Your Restaurant Reopening Checklist

Chris Rumpf

Founder and CEO, 15+ Years of Restaurant Technology Innovation

Your Restaurant Reopening Checklist

After two months (give or take) of keeping the interior of restaurants closed, most states are beginning to ease restrictions and allowing restaurants to start partially reopening their dining rooms. This sounds exciting, but it isn’t as simple as reopening your doors. Even with partial occupancy, there are some important guidelines to follow in order to protect your staff and your customers.

1. Ensure Your Staff Is Healthy

  • Employees should be screened for fever, cough, or shortness of breath before every shift.
  • Any employee that displays any of these symptoms should not be allowed back until after 3 full days without symptoms, even if they’re sure that they do not have COVID-19.
  • Limit the number of employees allowed in breaks rooms at one time.
  • Staff your employees on the same shifts so that if one person gets sick you aren’t jeopardizing the entire staff.

2. Ensure Your Staff Is Prepared

  • Employees should wear masks at all times and replace masks daily.
  • Employees should wear gloves at all times and replace gloves frequently.
  • Require your employees to wash their hands more frequently than usual.
  • Create new internal standard operating procedures and provide checklists for your staff to follow.
  • Provide training on these new operating procedures before you open for in-restaurant dining.

3. Ensure Your Restaurant Is Prepared

  • Increase the frequency and depth of cleaning.
  • Redesign floor plans to ensure social distancing is adhered to. This may require moving or blocking off tables. Keep in mind that 6 feet should be from person-to-person, not 6 feet in between each table. This might mean tables are 10+ feet away from each other.
  • Use disposable or rolled silverware. Utensils should not come in contact with tables or other surfaces.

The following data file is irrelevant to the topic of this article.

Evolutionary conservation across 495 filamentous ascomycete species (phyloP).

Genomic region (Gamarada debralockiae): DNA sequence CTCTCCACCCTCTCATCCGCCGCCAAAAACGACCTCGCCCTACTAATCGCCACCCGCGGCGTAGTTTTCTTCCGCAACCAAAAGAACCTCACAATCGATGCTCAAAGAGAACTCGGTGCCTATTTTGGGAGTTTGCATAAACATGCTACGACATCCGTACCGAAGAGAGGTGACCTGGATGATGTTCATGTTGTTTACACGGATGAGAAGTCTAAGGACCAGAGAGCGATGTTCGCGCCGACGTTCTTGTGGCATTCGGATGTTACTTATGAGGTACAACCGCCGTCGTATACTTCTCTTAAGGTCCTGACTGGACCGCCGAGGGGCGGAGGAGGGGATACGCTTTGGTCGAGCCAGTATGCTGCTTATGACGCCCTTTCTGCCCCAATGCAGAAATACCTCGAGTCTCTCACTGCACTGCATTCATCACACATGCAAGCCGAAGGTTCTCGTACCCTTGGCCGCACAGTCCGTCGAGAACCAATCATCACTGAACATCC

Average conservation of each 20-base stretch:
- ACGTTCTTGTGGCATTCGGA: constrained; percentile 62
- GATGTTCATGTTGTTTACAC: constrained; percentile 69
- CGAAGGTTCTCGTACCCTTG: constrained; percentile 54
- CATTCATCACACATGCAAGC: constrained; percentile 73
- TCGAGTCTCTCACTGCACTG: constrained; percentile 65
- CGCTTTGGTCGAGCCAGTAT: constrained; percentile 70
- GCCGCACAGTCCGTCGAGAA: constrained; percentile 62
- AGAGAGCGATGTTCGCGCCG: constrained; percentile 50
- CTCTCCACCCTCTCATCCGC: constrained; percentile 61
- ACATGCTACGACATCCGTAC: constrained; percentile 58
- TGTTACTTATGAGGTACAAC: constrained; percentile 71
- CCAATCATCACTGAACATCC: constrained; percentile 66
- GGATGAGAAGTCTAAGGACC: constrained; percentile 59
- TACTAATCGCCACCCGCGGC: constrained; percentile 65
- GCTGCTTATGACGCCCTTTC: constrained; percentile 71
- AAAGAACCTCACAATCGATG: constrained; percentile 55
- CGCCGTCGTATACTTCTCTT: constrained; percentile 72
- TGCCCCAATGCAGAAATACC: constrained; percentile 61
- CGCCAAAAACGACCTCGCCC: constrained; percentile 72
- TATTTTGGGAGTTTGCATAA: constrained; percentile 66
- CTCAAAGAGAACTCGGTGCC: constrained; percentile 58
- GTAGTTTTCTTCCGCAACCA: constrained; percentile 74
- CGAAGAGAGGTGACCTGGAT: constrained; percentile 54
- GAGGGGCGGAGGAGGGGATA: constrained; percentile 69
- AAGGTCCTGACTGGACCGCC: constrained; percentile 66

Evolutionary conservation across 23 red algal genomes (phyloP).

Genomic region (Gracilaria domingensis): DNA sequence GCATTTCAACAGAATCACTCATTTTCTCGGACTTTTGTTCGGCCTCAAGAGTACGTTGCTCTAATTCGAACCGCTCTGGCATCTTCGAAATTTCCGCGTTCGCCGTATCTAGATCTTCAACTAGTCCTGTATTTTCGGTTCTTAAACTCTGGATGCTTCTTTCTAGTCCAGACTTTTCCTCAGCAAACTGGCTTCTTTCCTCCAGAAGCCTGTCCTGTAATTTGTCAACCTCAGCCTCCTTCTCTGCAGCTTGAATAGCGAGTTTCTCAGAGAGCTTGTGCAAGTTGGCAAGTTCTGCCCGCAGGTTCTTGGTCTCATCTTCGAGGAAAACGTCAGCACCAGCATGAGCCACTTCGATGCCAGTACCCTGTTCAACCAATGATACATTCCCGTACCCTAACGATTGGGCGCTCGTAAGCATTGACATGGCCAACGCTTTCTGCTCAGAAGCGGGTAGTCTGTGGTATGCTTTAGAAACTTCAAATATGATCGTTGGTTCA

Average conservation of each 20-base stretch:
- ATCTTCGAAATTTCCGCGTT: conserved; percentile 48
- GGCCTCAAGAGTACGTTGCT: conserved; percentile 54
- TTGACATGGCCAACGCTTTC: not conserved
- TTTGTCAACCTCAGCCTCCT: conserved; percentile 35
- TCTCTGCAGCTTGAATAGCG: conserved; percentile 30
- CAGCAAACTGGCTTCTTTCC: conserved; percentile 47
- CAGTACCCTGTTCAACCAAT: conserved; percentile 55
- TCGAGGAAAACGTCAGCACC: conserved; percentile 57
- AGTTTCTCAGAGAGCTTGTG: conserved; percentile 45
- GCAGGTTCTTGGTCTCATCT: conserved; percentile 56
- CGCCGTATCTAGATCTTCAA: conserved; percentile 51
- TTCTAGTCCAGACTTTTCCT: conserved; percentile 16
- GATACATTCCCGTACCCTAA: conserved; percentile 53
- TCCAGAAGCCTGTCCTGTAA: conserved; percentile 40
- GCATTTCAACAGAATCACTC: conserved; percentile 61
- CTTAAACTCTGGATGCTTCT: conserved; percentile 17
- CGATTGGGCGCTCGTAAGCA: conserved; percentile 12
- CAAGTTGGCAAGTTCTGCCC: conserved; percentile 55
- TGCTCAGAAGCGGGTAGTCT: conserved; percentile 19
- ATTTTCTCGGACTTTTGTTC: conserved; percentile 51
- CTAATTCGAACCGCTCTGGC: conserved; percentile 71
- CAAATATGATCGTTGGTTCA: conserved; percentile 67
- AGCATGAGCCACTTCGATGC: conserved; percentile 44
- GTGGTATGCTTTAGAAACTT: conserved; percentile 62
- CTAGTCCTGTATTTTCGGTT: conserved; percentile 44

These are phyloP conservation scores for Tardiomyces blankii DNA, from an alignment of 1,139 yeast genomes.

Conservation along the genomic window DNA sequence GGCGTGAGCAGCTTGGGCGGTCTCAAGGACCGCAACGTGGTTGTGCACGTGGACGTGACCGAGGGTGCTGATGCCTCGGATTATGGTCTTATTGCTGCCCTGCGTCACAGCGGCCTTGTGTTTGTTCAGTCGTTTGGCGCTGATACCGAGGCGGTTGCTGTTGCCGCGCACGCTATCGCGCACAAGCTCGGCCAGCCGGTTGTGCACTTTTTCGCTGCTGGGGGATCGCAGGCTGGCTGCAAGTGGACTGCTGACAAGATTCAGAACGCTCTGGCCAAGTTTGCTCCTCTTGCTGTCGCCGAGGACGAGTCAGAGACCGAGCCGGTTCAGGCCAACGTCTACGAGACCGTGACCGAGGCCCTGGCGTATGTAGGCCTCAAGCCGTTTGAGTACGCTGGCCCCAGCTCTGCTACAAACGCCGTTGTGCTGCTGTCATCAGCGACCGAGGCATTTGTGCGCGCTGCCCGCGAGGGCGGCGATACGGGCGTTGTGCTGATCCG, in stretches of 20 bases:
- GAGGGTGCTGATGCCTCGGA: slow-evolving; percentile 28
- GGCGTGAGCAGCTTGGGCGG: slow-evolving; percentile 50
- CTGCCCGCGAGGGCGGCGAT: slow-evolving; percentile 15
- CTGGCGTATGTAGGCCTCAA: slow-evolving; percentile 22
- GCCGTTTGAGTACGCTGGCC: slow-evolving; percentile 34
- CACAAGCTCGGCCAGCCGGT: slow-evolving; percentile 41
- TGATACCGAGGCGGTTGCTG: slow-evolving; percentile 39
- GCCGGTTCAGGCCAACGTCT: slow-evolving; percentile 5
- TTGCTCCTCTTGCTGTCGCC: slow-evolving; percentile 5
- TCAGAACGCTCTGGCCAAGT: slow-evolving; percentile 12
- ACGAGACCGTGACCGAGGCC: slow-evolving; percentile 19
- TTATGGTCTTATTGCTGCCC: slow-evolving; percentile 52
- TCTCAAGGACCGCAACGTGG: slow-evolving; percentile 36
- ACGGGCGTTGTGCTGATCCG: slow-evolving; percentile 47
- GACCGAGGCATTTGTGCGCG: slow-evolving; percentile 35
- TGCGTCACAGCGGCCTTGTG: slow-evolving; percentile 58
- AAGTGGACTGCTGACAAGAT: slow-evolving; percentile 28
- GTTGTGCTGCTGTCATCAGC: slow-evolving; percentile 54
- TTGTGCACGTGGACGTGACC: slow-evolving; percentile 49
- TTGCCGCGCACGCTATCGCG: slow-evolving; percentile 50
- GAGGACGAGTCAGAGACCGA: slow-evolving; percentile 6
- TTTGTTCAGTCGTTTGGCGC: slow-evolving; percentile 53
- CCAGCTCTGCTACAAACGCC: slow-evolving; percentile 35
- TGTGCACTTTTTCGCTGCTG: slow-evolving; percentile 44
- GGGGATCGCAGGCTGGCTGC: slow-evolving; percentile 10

• Use disposable menus. Each guest should get a new menu.
  • Provide condiments only upon request, in single-use portions.
  • Implement contactless payments and ordering.
  • Sanitize all surfaces in between guests. This means literally everything gets wiped down with disinfectant. The tables, chairs, check tray, pen, register if they’re standing at a counter, the counter they were standing in front of, the keypad they used to run their credit card. All of it. Wiped clean.
  • Clearly mark one-way direction of travel throughout the business. If possible, use a separate entrance and exit doors so that people don’t have to walk past each other and breathe in each others’ faces.
  • Additional steps you can take:
    • Have staff on hand to open the entrance door(s) for customers so that customers don’t have to touch these common surfaces.
    • Provide hand sanitizer at the entrance of your restaurant for customers and encourage them to use it.
    • Install partitions/plexiglass at relevant locations like cashier stations, between open kitchens, bartenders, etc.
    • Change or update your technology to better facilitate social distancing. The less contact your staff and guests need to have, the better!

4. Ensure Your Business Is Prepared

  • Familiarize yourself with the Families First Coronavirus Response Act: Employer Paid Leave Requirements (FFCRA, effective through December 30, 2020.) Post the FFCRA requirements on your restaurant premises, as required by law. You can access a copy of the U.S. Department of Labor’s FFCRA poster in English or Spanish.
  • Anticipate that to-go and/or delivery orders will still be a larger portion of your business than usual.
  • Consider the following:
    • How might you expand your occupancy using tents or other outdoor seating?
    • How can you better ventilate your space for safety?
    • How can you show/market your safety measures to your potential customers?
    • Does keeping your dining room closed until occupancy and consumer confidence is higher make more sense?

There are still a lot of unknowns but it’s crucial that you are as prepared as possible before reopening your restaurant. Second, you must let your guests know what you’re doing to protect them and your staff.

The data has shown that people are not just willing to go out and risk their health for a meal. You need to earn their trust and the only way to do that is by using your social media platforms to SHOW them how seriously you’re taking this.

Not sure how to accurately get that message across? We’re offering free social media and business consultations through the end of May. Need to update your technology so that you’re better prepared to reopen? We’re also offering free phone service installation and no up-front costs on new POS systems through the end of May. Why? Because it’s the right thing to do.

Stay safe!